WHEN it's hot here, it's 110 degrees in Iraq. There are miserable sandstorms. The electrical grid is up and running less than in prewar times. It's impossible to tell friend from foe. Suicide bombings and mortar attacks are common. The number of American dead is inching daily toward the 2,000 mark. About six times as many young soldiers have been maimed for life.
Several thousand Iraqis have died since sovereignty was returned to an interim government a year ago. The alienated parties to the U.S.-brokered governing body have been fighting for relevance ever since. A new, unifying constitution is supposed to be crafted by August, planting the seeds for a trend-setting democracy in the Middle East. Nobody's betting the farm on meeting that deadline.
In the meantime, foreign envoys have become the latest targets of the insurgency, a term that actually covers myriad warring parties, from disenfranchised natives to committed terrorists, tearing up the country. If Iraq wasn't a hotbed for insurrection and Islamic zealots before the Bush War, it is now. They will seize this chaotic moment in history to advance their civil war or jihad no matter the cost to themselves or innocent others.
George W. Bush, the man who set up the whole scenario with unsubstantiated claims of weapons of mass destruction, with sensational but phony arguments of the smoking gun being a "mushroom cloud," with tragically premature "mission accomplished" propaganda and inane "bring it on" bravado, wants Americans to trust him again.
He says freedom is on the march, but we can't hear any footsteps.
Most of us wish we could take the President and the Pentagon and Donald Rumsfeld at their word, but their stubborn aversion to straight talk and the plain truth makes that impossible. More than pep talks or scripted appearances and orchestrated rallies to support the troops - even as VA benefits are being cut - Americans want the truth.
No more excuses. No more using the unrelated terrorist attacks of 9/11 or terrorism in general as a crutch to explain Iraq. No more pap about taking the fight to the terrorists so we won't have to fight them at home. No more canned speeches about spreading liberty and justice for all when Abu Ghraib and Guantanamo beg to differ.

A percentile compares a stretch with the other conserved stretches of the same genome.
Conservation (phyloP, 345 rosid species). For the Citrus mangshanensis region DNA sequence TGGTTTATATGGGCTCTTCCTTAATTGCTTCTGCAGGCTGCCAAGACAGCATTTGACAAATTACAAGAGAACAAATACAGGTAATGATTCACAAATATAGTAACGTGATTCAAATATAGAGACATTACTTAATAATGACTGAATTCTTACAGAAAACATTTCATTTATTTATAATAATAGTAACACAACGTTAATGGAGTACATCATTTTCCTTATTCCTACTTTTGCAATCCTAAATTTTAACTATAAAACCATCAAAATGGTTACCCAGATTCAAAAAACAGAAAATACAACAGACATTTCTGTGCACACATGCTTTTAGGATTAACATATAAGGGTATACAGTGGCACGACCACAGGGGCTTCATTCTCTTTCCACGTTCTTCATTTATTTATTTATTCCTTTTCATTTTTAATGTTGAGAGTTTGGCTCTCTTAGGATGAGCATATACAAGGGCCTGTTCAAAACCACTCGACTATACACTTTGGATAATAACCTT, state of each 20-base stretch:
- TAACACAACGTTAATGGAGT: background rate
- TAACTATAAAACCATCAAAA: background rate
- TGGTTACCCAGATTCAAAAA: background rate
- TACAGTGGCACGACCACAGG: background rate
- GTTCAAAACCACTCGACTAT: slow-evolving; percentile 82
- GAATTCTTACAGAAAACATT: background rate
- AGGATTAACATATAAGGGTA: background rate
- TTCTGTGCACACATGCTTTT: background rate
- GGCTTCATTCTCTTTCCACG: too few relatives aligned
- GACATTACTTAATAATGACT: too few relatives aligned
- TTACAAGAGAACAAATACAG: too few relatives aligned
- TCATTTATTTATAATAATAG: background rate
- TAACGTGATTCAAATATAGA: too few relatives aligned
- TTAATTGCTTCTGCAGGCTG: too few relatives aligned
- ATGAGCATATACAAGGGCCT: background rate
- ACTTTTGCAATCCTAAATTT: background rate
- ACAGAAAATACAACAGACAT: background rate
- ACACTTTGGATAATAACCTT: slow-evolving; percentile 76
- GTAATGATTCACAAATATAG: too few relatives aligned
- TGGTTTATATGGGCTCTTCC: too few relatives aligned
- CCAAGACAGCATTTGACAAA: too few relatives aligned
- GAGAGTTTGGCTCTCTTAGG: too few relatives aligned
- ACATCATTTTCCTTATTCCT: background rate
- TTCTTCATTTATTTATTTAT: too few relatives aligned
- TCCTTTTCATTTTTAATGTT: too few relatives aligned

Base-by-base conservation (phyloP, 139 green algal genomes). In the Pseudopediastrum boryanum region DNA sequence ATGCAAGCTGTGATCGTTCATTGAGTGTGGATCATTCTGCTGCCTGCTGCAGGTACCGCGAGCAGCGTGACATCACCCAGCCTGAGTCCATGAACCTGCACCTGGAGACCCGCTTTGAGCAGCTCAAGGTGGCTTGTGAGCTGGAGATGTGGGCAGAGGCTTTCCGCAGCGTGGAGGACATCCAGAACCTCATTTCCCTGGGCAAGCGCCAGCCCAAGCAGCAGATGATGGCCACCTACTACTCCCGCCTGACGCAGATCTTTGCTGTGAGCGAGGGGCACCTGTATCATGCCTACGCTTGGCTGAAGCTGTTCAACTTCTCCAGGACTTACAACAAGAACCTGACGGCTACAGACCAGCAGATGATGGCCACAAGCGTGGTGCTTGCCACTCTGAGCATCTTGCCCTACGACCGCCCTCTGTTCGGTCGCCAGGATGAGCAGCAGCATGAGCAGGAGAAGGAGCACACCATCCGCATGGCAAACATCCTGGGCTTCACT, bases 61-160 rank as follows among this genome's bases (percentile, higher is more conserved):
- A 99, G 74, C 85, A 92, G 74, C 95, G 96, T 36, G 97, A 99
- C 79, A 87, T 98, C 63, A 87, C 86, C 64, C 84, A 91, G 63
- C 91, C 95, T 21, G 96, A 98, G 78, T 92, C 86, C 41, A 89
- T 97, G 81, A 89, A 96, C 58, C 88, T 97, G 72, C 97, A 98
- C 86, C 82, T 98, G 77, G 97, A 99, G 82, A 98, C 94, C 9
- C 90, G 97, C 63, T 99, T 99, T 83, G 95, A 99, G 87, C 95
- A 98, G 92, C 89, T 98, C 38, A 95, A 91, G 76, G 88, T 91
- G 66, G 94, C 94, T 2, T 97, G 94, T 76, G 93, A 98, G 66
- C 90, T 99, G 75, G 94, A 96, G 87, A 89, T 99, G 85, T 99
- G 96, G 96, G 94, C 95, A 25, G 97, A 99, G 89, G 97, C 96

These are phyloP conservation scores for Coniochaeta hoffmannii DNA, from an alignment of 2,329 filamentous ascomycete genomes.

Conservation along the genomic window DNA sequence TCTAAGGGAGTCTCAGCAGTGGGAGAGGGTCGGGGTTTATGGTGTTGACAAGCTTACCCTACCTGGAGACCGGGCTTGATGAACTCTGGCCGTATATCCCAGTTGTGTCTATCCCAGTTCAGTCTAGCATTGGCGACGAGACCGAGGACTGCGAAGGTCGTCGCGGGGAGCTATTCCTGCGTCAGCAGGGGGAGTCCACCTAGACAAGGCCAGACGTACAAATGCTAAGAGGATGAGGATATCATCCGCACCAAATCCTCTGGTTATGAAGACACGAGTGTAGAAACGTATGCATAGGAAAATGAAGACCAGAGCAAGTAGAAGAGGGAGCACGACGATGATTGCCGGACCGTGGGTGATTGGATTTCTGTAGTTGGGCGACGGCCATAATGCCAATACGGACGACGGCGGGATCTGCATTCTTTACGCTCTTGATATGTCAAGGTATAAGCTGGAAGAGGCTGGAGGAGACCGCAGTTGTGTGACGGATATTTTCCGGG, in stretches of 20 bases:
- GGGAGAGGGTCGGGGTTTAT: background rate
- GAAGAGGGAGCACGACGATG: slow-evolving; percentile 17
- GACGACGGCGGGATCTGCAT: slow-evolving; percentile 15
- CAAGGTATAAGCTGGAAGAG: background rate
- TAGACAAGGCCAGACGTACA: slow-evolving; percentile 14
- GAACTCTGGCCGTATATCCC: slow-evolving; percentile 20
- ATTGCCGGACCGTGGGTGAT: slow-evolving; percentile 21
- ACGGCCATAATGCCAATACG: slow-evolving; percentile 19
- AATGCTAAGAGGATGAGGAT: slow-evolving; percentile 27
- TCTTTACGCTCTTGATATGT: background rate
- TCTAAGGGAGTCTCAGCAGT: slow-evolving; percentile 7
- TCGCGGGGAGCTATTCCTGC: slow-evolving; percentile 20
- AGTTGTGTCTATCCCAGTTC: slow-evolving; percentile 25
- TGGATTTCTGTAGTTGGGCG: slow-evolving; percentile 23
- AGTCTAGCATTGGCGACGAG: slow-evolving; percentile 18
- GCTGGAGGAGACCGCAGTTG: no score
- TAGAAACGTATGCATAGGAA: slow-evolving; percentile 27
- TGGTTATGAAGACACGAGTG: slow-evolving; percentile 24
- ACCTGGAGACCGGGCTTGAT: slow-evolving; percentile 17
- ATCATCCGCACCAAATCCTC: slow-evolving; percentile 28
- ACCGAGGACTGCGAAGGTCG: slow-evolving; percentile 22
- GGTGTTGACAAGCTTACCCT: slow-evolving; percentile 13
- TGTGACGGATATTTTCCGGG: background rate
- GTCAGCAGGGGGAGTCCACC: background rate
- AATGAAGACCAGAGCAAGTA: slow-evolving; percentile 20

While there is a growing recognition in the country that going to war was a bad decision based on nonexistent WMDs, there is also a growing resignation that the U.S. can't up and leave the chaos it unleashed. We know we have to see this nightmare through and it makes us sick.
The worst part is living with the unknowns as American caskets arrive regularly from Iraq and thousands of wounded soldiers are carried away on gurneys. The Bush Administration could shed light on some of the big unknowns of the war with a little honesty about where we are in the battle for the hearts and minds of Iraqis, what actually constitutes a mission accomplished, and, realistically, how many U.S. troops will be required to that end and for how long?
The generals say the insurgency is faring no better or worse than ever. The vice president says it's in its last throes. What's the truth? How strong is the insurgency now and is it getting stronger?
The defense secretary said he's seen insurgencies last a dozen years or more. Will U.S. forces remain engaged concurrently?
Mr. Rumsfeld also says American troops will stand down when Iraqi security forces can stand up to adequately protect their homeland. What is the truth about the phantom legions of ready-to-roll Iraqi security forces without numbers inflated to include cops and border guards never trained as army.
The President says the U.S. won't leave Iraq until the mission is completed. Define that mission in real terms today so it won't keep changing tomorrow with every unplanned setback in Iraq, from ethnic power struggles to election boycotts to new outbreaks of destabilizing violence.
We have spent two years trying to fix what we broke in Iraq. When is enough enough? Is the latest outrage in London a clue? Will we be there in perpetuity, until Iraq rights itself, embraces a constitution, installs a democratically elected government, restores order, and pigs fly?
It's hot and getting hotter in Iraq. Only fair that Washington feels the heat for staging pep talks on patience instead of candidly leveling with the American people that support for the continuing war means a far greater and more prolonged sacrifice than any predicted.
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